WASHINGTON (Reuters) -- Kentucky sued Volkswagen and its luxury units claiming the German automaker's diesel emissions cheating scheme violated the state's Consumer Protection Act.
"Volkswagen must be held accountable for its false and misleading promotion and sales of its vehicles in the Commonwealth," Kentucky Attorney General Andy Beshear said in a statement on Tuesday.
The automaker has admitted installing diesel emissions software to allow 580,000 U.S. diesel vehicles sold since 2009 to emit up to 40 times legally allowable emissions. It faces a continuing U.S. ban on selling 2016 diesel models.
Beshear's suit filed in Franklin Circuit Court also names VW's Porsche and Audi units and seeks civil penalties for violations of the state's Consumer Protection Act and an injunction barring similar future practices by the company.
Kentucky is at least the fifth U.S. state to sue VW, along with New Jersey, Texas, New Mexico and West Virginia. Harris County, Texas, is also suing Volkswagen.
On Jan. 4, the U.S. Justice Department filed its own lawsuit accusing VW of violating clean air laws and seeking up to $46 billion.
VW faces a Thursday deadline to disclose to U.S. District Judge Charles Breyer in San Francisco the status of talks over a settlement plan with the Justice Department; California, which issued a separate ban; and the U.S. Environmental Protection Agency. A potential settlement could include buybacks and an agreement to repair at least some of the vehicles.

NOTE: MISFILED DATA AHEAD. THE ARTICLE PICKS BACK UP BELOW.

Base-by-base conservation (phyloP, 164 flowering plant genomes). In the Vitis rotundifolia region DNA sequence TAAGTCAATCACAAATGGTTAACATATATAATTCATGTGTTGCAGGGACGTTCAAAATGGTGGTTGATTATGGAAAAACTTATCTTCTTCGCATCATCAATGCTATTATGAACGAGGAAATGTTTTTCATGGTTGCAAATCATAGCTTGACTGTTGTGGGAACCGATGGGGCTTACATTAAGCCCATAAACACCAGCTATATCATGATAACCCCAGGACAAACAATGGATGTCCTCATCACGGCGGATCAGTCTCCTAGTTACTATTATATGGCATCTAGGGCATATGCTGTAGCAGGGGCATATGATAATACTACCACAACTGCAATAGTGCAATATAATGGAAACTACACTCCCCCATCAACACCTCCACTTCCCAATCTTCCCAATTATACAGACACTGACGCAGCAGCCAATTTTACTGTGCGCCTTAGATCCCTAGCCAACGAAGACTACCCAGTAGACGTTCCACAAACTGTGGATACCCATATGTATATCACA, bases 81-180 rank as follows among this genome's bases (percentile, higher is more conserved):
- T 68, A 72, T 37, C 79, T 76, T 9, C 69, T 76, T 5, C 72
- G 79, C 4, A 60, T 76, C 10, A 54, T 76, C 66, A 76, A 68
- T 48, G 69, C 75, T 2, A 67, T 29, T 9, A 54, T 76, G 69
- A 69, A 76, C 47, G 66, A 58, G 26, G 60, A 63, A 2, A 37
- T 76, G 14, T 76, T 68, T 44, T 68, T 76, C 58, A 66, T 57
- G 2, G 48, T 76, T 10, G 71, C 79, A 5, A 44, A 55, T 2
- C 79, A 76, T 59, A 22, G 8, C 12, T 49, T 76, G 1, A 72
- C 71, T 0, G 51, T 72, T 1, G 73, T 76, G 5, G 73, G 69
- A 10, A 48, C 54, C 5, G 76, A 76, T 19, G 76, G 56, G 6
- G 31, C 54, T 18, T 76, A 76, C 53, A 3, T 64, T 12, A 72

Volkswagen spokeswoman Jeannine Ginivan declined to comment on the suit. "Volkswagen's top priority is to identify a solution for the affected diesel vehicles. We continue to cooperate fully with EPA and (California Air Resources Board) to achieve this goal," Ginivan said.
VW faces more than 500 civil lawsuits that have been consolidated before Breyer, who has retained a former FBI director as a settlement adviser.
The automaker also faces investigations by 48 U.S. state attorneys general.
The U.S. Justice Department and German prosecutors are also investigating the automaker, which has said up to 11 million vehicles worldwide were equipped with the software.